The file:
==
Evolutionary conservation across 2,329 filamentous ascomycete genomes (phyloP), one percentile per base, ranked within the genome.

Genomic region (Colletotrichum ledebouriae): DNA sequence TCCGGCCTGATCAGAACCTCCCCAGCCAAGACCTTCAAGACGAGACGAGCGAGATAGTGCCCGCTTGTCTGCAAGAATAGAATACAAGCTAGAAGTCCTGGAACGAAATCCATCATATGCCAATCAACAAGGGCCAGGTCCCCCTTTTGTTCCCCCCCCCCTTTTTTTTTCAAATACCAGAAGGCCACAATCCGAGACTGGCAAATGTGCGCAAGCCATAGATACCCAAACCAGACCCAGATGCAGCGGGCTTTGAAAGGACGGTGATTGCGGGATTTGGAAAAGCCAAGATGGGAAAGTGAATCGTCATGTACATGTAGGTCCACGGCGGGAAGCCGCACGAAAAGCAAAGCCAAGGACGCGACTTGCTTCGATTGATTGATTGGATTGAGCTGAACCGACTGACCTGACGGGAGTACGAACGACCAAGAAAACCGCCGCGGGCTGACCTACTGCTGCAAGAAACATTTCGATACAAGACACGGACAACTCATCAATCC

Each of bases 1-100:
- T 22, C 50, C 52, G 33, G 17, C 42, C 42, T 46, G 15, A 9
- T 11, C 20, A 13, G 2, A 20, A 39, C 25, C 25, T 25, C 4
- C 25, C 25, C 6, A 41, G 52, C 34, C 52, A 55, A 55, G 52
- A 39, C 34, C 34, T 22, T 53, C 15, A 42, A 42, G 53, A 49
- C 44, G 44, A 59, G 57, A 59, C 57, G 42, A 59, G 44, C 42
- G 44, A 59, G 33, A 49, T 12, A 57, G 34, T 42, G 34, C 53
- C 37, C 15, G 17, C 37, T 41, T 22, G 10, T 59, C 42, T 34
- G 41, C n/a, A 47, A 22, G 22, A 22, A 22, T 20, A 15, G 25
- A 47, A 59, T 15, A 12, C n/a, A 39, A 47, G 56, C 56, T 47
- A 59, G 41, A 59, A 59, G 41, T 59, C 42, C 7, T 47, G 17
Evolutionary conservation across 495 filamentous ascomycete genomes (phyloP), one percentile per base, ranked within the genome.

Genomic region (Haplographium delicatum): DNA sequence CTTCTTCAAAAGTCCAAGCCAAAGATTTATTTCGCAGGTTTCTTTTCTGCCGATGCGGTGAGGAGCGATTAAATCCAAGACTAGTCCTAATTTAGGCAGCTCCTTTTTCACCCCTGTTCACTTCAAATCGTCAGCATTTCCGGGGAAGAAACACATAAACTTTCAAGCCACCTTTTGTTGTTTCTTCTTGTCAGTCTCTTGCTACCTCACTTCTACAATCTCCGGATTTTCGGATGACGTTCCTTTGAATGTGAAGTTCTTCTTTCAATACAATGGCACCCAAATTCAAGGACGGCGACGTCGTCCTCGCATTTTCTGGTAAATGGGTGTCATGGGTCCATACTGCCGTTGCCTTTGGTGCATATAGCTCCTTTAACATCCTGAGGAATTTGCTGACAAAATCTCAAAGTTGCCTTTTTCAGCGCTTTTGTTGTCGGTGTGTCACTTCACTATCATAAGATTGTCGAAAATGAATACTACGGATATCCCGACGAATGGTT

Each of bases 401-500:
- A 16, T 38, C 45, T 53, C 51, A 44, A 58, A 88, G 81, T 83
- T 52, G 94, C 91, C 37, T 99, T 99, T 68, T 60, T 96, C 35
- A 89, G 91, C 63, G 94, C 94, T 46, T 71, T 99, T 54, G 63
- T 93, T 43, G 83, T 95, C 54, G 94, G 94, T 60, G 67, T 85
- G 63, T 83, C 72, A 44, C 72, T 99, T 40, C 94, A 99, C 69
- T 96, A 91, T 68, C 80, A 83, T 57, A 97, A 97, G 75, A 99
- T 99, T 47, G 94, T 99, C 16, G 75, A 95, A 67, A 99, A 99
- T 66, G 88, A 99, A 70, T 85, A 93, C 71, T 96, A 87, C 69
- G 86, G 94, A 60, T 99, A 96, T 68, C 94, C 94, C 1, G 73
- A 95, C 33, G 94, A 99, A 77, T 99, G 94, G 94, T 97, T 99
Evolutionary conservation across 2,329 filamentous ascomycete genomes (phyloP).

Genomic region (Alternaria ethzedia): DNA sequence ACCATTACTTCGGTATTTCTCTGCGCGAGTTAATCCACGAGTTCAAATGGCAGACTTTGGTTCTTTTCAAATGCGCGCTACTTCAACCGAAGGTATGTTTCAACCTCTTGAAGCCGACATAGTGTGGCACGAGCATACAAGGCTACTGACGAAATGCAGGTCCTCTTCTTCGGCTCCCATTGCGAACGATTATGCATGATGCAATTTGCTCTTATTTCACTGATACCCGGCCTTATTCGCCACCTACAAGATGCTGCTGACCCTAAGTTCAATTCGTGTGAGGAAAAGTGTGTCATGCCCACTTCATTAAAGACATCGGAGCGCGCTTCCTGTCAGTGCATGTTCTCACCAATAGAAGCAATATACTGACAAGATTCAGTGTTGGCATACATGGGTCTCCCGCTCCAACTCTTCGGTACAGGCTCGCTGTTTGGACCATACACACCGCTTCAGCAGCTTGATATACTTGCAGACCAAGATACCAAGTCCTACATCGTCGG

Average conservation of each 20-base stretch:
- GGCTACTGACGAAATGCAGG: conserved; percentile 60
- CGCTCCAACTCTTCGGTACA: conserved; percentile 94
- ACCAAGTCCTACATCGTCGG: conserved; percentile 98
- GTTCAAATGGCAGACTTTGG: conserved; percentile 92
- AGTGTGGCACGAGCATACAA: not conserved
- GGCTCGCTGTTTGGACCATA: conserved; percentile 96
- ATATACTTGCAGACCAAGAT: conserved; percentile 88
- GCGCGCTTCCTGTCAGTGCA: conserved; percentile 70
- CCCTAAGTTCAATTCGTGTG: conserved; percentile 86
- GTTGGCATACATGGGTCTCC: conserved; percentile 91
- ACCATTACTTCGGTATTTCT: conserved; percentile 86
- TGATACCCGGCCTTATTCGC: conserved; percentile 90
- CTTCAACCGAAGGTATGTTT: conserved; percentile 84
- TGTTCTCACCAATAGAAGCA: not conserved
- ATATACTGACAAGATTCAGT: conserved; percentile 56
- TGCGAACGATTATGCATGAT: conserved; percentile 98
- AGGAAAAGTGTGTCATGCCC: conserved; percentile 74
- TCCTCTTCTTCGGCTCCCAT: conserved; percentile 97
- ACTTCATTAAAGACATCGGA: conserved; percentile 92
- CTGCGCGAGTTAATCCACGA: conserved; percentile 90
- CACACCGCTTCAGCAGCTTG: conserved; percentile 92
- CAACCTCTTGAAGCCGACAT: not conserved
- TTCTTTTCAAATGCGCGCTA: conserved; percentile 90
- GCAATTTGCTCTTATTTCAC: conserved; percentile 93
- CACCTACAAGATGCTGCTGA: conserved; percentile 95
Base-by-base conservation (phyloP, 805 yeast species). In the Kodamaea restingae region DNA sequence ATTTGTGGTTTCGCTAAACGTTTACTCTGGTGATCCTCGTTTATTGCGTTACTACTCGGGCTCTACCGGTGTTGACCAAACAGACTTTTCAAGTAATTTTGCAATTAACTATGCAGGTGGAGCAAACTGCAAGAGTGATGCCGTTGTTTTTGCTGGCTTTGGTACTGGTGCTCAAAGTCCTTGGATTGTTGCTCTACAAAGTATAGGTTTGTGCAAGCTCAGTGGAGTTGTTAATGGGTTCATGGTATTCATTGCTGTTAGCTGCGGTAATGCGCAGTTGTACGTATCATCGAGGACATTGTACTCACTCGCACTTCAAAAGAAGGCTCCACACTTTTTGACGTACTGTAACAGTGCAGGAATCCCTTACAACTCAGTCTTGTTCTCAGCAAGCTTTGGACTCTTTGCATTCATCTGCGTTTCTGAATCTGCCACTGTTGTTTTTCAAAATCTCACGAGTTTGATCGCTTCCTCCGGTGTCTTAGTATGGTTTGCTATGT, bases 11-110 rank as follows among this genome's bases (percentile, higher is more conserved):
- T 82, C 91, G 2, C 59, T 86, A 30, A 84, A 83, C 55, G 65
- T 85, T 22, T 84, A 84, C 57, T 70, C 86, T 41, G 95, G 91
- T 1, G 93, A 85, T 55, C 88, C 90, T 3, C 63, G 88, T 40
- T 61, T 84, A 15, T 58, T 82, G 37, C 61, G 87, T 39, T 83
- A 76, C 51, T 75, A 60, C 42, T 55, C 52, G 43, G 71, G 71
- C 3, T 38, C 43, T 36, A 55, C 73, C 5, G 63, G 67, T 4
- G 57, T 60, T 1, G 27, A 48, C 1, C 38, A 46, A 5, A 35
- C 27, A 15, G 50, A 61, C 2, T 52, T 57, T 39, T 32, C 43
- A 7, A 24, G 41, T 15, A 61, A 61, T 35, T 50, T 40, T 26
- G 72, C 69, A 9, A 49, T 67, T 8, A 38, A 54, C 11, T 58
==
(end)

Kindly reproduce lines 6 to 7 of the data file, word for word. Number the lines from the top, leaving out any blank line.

- C 25, C 25, C 6, A 41, G 52, C 34, C 52, A 55, A 55, G 52
- A 39, C 34, C 34, T 22, T 53, C 15, A 42, A 42, G 53, A 49